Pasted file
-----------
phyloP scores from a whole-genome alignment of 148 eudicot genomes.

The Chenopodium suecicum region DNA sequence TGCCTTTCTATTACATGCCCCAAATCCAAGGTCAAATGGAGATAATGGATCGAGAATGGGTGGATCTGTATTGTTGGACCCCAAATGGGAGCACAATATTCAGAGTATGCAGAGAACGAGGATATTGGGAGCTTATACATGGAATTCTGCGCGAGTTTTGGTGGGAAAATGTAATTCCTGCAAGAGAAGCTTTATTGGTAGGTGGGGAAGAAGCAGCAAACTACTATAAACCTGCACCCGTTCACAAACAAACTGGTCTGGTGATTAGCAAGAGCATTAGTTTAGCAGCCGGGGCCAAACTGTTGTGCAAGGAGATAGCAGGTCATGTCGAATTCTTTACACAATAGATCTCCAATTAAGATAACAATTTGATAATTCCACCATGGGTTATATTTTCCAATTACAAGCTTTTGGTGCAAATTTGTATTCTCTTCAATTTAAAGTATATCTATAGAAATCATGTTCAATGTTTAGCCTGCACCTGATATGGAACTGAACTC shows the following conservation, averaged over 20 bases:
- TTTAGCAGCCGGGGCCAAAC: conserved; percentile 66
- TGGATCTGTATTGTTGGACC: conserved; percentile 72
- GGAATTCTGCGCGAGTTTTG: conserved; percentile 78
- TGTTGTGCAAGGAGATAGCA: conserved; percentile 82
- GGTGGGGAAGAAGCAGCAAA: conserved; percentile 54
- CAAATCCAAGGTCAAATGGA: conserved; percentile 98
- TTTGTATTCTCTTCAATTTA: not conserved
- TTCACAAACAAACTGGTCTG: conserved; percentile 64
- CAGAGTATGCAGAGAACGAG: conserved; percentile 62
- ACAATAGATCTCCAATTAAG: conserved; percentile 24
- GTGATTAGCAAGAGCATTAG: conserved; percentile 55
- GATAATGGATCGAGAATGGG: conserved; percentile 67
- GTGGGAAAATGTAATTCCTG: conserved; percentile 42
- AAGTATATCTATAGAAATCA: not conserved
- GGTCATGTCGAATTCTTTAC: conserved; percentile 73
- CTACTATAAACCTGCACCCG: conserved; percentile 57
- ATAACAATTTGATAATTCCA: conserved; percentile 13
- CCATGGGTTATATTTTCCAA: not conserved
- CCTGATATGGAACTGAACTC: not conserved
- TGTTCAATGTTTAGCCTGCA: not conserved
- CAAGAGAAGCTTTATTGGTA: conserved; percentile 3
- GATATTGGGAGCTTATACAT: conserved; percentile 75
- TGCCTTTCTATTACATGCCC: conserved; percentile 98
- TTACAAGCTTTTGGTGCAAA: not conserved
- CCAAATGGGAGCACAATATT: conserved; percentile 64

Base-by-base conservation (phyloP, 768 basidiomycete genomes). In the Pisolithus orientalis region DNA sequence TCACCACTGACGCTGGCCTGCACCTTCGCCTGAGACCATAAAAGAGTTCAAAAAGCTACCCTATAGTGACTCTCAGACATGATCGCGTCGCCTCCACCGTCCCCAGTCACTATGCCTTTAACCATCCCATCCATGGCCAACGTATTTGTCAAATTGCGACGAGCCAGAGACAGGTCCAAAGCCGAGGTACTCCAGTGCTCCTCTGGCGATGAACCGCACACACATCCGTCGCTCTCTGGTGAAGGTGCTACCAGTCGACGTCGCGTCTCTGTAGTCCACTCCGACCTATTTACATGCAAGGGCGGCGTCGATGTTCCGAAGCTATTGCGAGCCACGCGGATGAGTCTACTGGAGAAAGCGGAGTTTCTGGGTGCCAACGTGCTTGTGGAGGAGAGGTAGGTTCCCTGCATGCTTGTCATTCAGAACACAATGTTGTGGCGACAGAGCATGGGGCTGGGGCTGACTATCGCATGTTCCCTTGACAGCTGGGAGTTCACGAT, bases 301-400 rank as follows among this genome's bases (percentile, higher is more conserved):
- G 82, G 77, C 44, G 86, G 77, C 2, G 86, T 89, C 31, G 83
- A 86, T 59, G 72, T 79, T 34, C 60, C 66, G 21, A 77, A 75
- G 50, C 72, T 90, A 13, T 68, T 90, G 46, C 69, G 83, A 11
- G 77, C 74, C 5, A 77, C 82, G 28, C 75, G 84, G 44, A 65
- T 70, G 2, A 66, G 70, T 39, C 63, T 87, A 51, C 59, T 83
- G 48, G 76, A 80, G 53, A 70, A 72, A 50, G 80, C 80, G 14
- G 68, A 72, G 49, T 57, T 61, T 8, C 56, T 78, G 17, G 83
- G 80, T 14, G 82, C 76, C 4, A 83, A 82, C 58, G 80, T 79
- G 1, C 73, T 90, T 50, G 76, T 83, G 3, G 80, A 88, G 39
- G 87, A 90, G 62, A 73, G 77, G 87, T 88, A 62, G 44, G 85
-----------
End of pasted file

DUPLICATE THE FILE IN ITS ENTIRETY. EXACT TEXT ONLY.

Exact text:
phyloP scores from a whole-genome alignment of 148 eudicot genomes.

The Chenopodium suecicum region DNA sequence TGCCTTTCTATTACATGCCCCAAATCCAAGGTCAAATGGAGATAATGGATCGAGAATGGGTGGATCTGTATTGTTGGACCCCAAATGGGAGCACAATATTCAGAGTATGCAGAGAACGAGGATATTGGGAGCTTATACATGGAATTCTGCGCGAGTTTTGGTGGGAAAATGTAATTCCTGCAAGAGAAGCTTTATTGGTAGGTGGGGAAGAAGCAGCAAACTACTATAAACCTGCACCCGTTCACAAACAAACTGGTCTGGTGATTAGCAAGAGCATTAGTTTAGCAGCCGGGGCCAAACTGTTGTGCAAGGAGATAGCAGGTCATGTCGAATTCTTTACACAATAGATCTCCAATTAAGATAACAATTTGATAATTCCACCATGGGTTATATTTTCCAATTACAAGCTTTTGGTGCAAATTTGTATTCTCTTCAATTTAAAGTATATCTATAGAAATCATGTTCAATGTTTAGCCTGCACCTGATATGGAACTGAACTC shows the following conservation, averaged over 20 bases:
- TTTAGCAGCCGGGGCCAAAC: conserved; percentile 66
- TGGATCTGTATTGTTGGACC: conserved; percentile 72
- GGAATTCTGCGCGAGTTTTG: conserved; percentile 78
- TGTTGTGCAAGGAGATAGCA: conserved; percentile 82
- GGTGGGGAAGAAGCAGCAAA: conserved; percentile 54
- CAAATCCAAGGTCAAATGGA: conserved; percentile 98
- TTTGTATTCTCTTCAATTTA: not conserved
- TTCACAAACAAACTGGTCTG: conserved; percentile 64
- CAGAGTATGCAGAGAACGAG: conserved; percentile 62
- ACAATAGATCTCCAATTAAG: conserved; percentile 24
- GTGATTAGCAAGAGCATTAG: conserved; percentile 55
- GATAATGGATCGAGAATGGG: conserved; percentile 67
- GTGGGAAAATGTAATTCCTG: conserved; percentile 42
- AAGTATATCTATAGAAATCA: not conserved
- GGTCATGTCGAATTCTTTAC: conserved; percentile 73
- CTACTATAAACCTGCACCCG: conserved; percentile 57
- ATAACAATTTGATAATTCCA: conserved; percentile 13
- CCATGGGTTATATTTTCCAA: not conserved
- CCTGATATGGAACTGAACTC: not conserved
- TGTTCAATGTTTAGCCTGCA: not conserved
- CAAGAGAAGCTTTATTGGTA: conserved; percentile 3
- GATATTGGGAGCTTATACAT: conserved; percentile 75
- TGCCTTTCTATTACATGCCC: conserved; percentile 98
- TTACAAGCTTTTGGTGCAAA: not conserved
- CCAAATGGGAGCACAATATT: conserved; percentile 64

Base-by-base conservation (phyloP, 768 basidiomycete genomes). In the Pisolithus orientalis region DNA sequence TCACCACTGACGCTGGCCTGCACCTTCGCCTGAGACCATAAAAGAGTTCAAAAAGCTACCCTATAGTGACTCTCAGACATGATCGCGTCGCCTCCACCGTCCCCAGTCACTATGCCTTTAACCATCCCATCCATGGCCAACGTATTTGTCAAATTGCGACGAGCCAGAGACAGGTCCAAAGCCGAGGTACTCCAGTGCTCCTCTGGCGATGAACCGCACACACATCCGTCGCTCTCTGGTGAAGGTGCTACCAGTCGACGTCGCGTCTCTGTAGTCCACTCCGACCTATTTACATGCAAGGGCGGCGTCGATGTTCCGAAGCTATTGCGAGCCACGCGGATGAGTCTACTGGAGAAAGCGGAGTTTCTGGGTGCCAACGTGCTTGTGGAGGAGAGGTAGGTTCCCTGCATGCTTGTCATTCAGAACACAATGTTGTGGCGACAGAGCATGGGGCTGGGGCTGACTATCGCATGTTCCCTTGACAGCTGGGAGTTCACGAT, bases 301-400 rank as follows among this genome's bases (percentile, higher is more conserved):
- G 82, G 77, C 44, G 86, G 77, C 2, G 86, T 89, C 31, G 83
- A 86, T 59, G 72, T 79, T 34, C 60, C 66, G 21, A 77, A 75
- G 50, C 72, T 90, A 13, T 68, T 90, G 46, C 69, G 83, A 11
- G 77, C 74, C 5, A 77, C 82, G 28, C 75, G 84, G 44, A 65
- T 70, G 2, A 66, G 70, T 39, C 63, T 87, A 51, C 59, T 83
- G 48, G 76, A 80, G 53, A 70, A 72, A 50, G 80, C 80, G 14
- G 68, A 72, G 49, T 57, T 61, T 8, C 56, T 78, G 17, G 83
- G 80, T 14, G 82, C 76, C 4, A 83, A 82, C 58, G 80, T 79
- G 1, C 73, T 90, T 50, G 76, T 83, G 3, G 80, A 88, G 39
- G 87, A 90, G 62, A 73, G 77, G 87, T 88, A 62, G 44, G 85